In what should have been her final year as the starting goaltender for the Hamline University hockey team, McKenna Hulslander was back in his childhood home in Kalispell, learning to cook.
With COVID-19 throwing the 2020-21 athletic and academic years into question, Hulslander made the decision to take a voluntary year off rather than risk losing what was likely his last competitive hockey season to canceled games and quarantined teammates.
“When I first decided to take my year off, I had no idea what I would do to keep myself busy for that long,” Hulslander said. “I had just turned 22 and realized I wasn’t a great cook, so I got into understanding recipes for athletes and recipes to recover from workouts.”
The latter was important, because even though she wasn’t on the rink with her teammates, Hulslander was still training day in and day out – first in her parents’ basement while pandemic restrictions limited her options and, later, in any environment on or off the ice that would help her become a better goaltender.
“It was never a guarantee that I would have my place in goal when I came back to Minnesota,” Hulslander said. “My coaches, my teammates, they didn’t see what I was doing every day. I put myself on an island in Montana and the level of confidence from my teammates to know that I was doing the work to be that tri-state goaltender they deserved was huge.
Hulslander was a force on the skates from an early age, despite growing up in the hockey wasteland of Montana. She played almost exclusively on boys’ teams growing up and spent years commuting to Fernie twice a week with her parents so she could play on a travel team.
By the time she was a high school student playing for an U19 team in St. Louis, Hulslander seemed destined for an NCAA Division I program, but her roots in Montana kept her from proving her prowess to top scouts, who focus on hockey. Locations.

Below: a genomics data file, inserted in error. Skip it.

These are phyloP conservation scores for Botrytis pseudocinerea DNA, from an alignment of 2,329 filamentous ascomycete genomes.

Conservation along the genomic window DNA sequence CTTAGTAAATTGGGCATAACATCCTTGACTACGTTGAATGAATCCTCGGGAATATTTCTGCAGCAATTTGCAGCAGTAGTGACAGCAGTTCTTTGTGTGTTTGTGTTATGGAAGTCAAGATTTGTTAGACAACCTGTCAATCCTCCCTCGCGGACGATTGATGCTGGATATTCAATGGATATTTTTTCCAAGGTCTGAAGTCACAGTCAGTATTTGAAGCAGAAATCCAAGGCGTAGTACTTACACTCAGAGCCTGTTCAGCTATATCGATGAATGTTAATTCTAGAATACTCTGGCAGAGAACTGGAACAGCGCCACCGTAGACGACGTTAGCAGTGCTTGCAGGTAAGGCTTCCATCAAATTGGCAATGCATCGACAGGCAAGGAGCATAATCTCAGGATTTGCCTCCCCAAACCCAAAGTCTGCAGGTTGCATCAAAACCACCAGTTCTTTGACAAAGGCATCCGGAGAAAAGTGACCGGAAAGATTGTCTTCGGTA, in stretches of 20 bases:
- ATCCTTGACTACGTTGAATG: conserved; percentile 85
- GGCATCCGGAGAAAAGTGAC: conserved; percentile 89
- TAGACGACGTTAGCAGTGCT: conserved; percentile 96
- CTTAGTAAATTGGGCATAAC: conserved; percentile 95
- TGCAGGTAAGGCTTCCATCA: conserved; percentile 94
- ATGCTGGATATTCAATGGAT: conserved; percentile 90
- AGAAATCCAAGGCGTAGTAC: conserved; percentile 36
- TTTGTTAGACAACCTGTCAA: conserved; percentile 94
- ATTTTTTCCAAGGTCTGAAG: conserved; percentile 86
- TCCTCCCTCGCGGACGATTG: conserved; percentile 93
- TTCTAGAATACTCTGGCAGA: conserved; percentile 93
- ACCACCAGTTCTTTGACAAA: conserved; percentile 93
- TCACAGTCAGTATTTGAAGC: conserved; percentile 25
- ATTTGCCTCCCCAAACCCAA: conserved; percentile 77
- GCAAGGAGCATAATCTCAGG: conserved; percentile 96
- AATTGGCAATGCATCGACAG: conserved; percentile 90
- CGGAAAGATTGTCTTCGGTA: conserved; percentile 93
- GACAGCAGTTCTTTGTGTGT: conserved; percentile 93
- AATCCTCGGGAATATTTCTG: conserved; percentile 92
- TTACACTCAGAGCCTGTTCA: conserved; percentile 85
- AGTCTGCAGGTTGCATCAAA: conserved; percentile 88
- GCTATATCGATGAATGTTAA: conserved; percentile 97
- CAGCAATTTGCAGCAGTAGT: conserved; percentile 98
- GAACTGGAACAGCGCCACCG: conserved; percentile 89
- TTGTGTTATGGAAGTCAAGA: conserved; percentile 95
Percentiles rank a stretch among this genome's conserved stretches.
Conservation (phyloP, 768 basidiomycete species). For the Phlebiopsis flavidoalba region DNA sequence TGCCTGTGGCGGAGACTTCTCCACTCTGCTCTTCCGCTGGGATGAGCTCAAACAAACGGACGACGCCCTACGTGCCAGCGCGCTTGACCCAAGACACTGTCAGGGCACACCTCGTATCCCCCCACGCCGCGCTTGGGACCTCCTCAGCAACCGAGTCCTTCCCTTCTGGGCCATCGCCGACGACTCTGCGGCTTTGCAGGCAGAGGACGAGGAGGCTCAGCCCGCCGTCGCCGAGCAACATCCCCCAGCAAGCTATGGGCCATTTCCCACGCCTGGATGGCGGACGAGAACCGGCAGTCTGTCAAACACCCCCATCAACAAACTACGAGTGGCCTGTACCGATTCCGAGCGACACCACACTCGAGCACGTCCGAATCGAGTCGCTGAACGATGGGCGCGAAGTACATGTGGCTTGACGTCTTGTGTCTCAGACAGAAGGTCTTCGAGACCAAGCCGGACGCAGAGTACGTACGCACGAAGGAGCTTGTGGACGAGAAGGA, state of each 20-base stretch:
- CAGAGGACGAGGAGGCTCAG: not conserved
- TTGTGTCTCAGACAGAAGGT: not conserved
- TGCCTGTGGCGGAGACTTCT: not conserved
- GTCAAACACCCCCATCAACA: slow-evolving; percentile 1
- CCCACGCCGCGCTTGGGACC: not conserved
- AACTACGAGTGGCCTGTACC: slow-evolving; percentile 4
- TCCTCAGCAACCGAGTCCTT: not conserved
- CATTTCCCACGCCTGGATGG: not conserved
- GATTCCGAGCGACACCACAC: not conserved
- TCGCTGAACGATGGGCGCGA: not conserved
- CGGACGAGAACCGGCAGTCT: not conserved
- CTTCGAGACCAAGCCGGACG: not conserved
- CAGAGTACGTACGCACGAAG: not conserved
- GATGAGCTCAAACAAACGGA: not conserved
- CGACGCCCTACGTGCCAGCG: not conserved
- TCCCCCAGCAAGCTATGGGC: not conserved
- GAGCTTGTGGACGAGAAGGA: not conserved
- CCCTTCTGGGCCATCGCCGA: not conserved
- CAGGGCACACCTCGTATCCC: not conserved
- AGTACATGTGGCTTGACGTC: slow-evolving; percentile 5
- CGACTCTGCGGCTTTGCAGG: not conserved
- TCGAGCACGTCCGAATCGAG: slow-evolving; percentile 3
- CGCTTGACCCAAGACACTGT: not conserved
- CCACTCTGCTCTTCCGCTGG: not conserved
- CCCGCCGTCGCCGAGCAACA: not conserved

She eventually reached the college level, however, at Division III Hamline University in St. Paul, Minnesota, a powerhouse at that level that made back-to-back Frozen Four appearances her first three years. , including finishing as a national runner-up in 2019. Hulslander set a school record as a rookie with 14 wins in goal and also holds the school record for career wins in goaltending.
As her senior year finally came to fruition after her home year in the Flathead, Hulslander was ready to embrace her final season on the ice.
“Facing the end of my career, I was so grateful,” she said. “I was just a small-town kid in Montana who had a crazy dream of playing college hockey and I was so grateful that God gave me the opportunity to have those experiences.”
As a college super-senior – affectionately referred to as “grandmother” by her young teammates – Hulslander has settled into a rhythm of extreme comfort on the net. The nerves that boiled over as she took to the ice, the pressure she felt to prove her decades of training was worth it, melted away.
“I was so comfortable last year. I had planned for this, prepared for it and wanted to enjoy every moment of my last games,” she said.
His last games were among his best. In 22 games during his senior season, Hulslander led the Minnesota Intercollegiate Athletic Conference (MIAC) in .943 save percentage, was second in the league with a 1.78 goals-against average and third in shutouts. . Twice she had 42 saves in a game and was named to the All-Conference team.
“Throughout my athletic career, my faith has guided me every step of the way. You don’t really know the cards that are dealt to you – sometimes you get signed up DI, sometimes you go DIII, sometimes there’s a pandemic, sometimes there isn’t,” Hulslander said. “At the end of that road, I was so grateful; I wasn’t looking to go any further.”
But what does a talented hockey star do after devoting most of her young life to becoming the best goaltender possible? She picks up the phone when her best friend calls to ask if she wants to try playing professionally in Europe.
Hulslander began contacting teams to see what might be possible. Then the calls started coming from across the pond – with teams in Austria, Spain and Sweden offering competing contracts.
The offer from the Salzburg Eagles turned out to be the best solution. The Austrian club offered the best combination of competitive professional play, while giving Hulslander time off to enjoy being 24 and living abroad.
In a few weeks, she will fly to the other side of the world to start training with her new team.
“I love the sport of hockey and want to take it to the next level, but I’m also becoming a fresh graduate traveling the world,” Hulslander said. “I’m definitely a ride with it person, and if that attitude has gotten me this far, it will get me where I want to go next.